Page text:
The American Tragic Hero #2: Robocop

The American Tragic Hero #2: Robocop

Dead or alive, you’re coming with me.


Jefferson very small“I hope our wisdom will grow with our power, and teach us, that the less we use our power the greater it will be.”

— Thomas Jefferson

Hamilton very small“The spirit of enterprise, which characterizes the commercial part of America, has left no occasion of displaying itself unimproved.”

— Alexander Hamilton

Robocop very small“Excuse me, I have to go. Somewhere there is a crime happening.”

— Robocop

I had always intended for the second installment of this oldest and most waited-for (if not awaited) Overthinking It series to be about a character I have often described as the Quintessential American Tragic Hero: Alex Murphy, a.k.a. Robocop from the truly excellent Paul Verhoeven film of the same name. Then, of course, other things happened.

Well, this is VerhOeverthinking It week, and as Darren Aronofsky will hopefully showcase for us Robocop’s durability — both as a cinematic subject and as a cybernetic apparatus — so will I persevere in hewing to one of my earliest intentions on this site.

Let us venture into the glory, the flaws, the fall and the suffering of that bechromed bulwark of semivoluntary justice — the American who is Half Jeffersonian, Half Hamiltonian, All Cop.

Do you want to learn more? Well, dead or alive, you are coming with me —

Robocop tragic mask

Robocop’s tragic flaw

Every tragic hero has a hamartia — generally referred to as a “tragic flaw.” More accurately hamartia refers not to a quality of character or chance, but to a choice a character makes that carries with it often distant, often eventual, but still inexorable and dire consequences.

Pride goeth before a being-turned-into-a-cyborg.

Pride goeth before a "being-turned-into-a-cyborg."

Alex Murphy was a happy, healthy husband and father living the American Dream in a beautiful home, far removed on its pleasant cul-de-sac from the city’s old-world indigence and desperation. He was humble, decent, smart, capable, handsome — everything you might expect from an American square-jawed hero, past, present or dystopian future. He was at once living the dream and achieving a great height from which to fall.

But Alex Murphy had a hamartia, a tragic flaw — he committed himself to the Old Detroit police force. He saw the injustice and evil in the world, he saw the abuse that Old Detriot was suffering at the hands of its criminals, and he felt the need to do something about it. He was going to make Detroit safe. Talk about hubris!

Every day, Murphy left his home and involved himself in the problems of others. Every day, he served as the teeth of the grinding gears of power. Not-quite unbeknownst to our hero, the giant institutions that paid his salary ostensibly sought, to make the city a better place, but below the depths, themselves through inadequacy, dysfunction and corruption, mired themselves in the problems and worsening them for their own benefit.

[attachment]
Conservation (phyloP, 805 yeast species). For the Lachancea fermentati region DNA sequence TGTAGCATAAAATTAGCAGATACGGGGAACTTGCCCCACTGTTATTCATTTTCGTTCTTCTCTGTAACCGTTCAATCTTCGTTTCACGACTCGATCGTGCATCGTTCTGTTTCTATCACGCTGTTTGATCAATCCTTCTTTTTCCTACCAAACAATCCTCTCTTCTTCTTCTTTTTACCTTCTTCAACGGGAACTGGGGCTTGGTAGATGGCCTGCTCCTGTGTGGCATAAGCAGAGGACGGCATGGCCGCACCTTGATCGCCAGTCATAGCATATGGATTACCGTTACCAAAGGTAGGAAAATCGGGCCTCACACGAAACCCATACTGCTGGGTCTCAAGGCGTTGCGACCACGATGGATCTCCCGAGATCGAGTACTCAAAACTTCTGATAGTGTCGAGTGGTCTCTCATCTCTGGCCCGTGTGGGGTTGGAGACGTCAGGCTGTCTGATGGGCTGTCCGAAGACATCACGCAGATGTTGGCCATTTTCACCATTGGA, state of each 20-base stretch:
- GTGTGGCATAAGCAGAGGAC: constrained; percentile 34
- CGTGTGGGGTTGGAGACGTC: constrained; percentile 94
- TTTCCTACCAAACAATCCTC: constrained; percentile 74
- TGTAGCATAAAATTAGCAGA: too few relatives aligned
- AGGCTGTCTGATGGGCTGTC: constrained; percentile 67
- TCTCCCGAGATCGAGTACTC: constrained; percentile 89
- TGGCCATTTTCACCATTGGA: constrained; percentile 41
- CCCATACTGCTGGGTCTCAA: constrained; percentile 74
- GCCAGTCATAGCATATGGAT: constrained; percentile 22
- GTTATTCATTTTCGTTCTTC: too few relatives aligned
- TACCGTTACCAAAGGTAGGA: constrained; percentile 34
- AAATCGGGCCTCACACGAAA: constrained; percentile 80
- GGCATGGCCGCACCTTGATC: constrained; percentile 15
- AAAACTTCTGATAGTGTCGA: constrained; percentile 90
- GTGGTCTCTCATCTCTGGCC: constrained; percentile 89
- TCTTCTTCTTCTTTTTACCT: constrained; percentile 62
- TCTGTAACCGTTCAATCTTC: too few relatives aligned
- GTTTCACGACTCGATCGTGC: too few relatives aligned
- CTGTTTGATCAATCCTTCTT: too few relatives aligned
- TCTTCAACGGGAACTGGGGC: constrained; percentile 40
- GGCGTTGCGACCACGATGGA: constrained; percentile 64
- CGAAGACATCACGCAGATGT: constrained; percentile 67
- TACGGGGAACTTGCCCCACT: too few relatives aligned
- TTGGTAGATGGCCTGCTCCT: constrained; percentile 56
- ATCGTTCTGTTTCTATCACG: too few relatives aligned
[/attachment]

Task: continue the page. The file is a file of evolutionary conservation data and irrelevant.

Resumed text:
And for this commitment, Alex Murphy suffers dire punishment from Cruel Fate. While attempting to break up an organized crime ring financed by and in cooperation with the same institutions that pay his salary and own his city, Alex Murphy is gunned down as a man — and resuscitated as a cyborg. Wired to a nearly indestructible body that whirs audibly whenever he walks, all that remains of him is the virtue, talent and skill — along with the his tragic choice — that he brought with him and cultivated on the force. His memories, his name, his home, his beloved wife and child, all are taken from him as he is made “half man, half machine, all cop” — a soulless avatar of his commitment to protecting that which for him no longer exists.



Just as the Hobbits in The Lord of the Rings speak to a British national experience, intentionally or no, in their retreat from matters imperial to their shire after learning their own courage and capability, or Goethe’s Faust speaks to the self-destructive spirit and legacy of German ingenuity and passion — so does Robocop speak to America’s great Pyrrhic victory: the doughboy going “over there” to defeat the enemies of homeland and liberty with talent, strength, ingenuity and the fruits of prosperity — only to find himself enmeshed overseas in body and spirit, never to truly go home, never to be truly free again to choose to stay or go.

Look for musket balls recast from family pewter in the sites of Revolutionary War battles, and you will find an America that starts with plowshares and beats them into swords.

And what is Robocop but the fusion of scrap tin for the war effort with the Boy Scout who knocked on doors and scoured the town to collect it?

4 Comments on “The American Tragic Hero #2: Robocop”

  1. lee OTI Staff #

    “[Verhoeven is] like De Tocqueville with brief nudity and a higher body count.”


    Also, video punchline at the end = WIN


  2. Martin #

    Great article.

    It isn’t pop culture, but another great depiction of the American tragic hero can be found in Arthur Miller’s play A View From The Bridge.


  3. josh #

    Just read Perich, Stokes, Belinkie, Lee and now this…I’m loving Verhoeverthinking It with a level of intensity it definitely deserves.


  4. josh #

    PS – OT @Fenzel: can you do a post on the syntactic genius of the Wu-Tang Clan such that they can make this sentence:

    Wu-Tang Clan ain’t nothin ta fuck with.

    actually mean this sentence:

    Wu-Tang Clan is nothing to fuck with.

    The laws of grammar and double-negatives dictate that the first sentence should mean that the Wu-Tang Clan is not nothing to fuck with, i.e. that the Clan is indeed something to fuck with.

    However, any listener immediately takes the second sentence as the true meaning.

    How is this possible?


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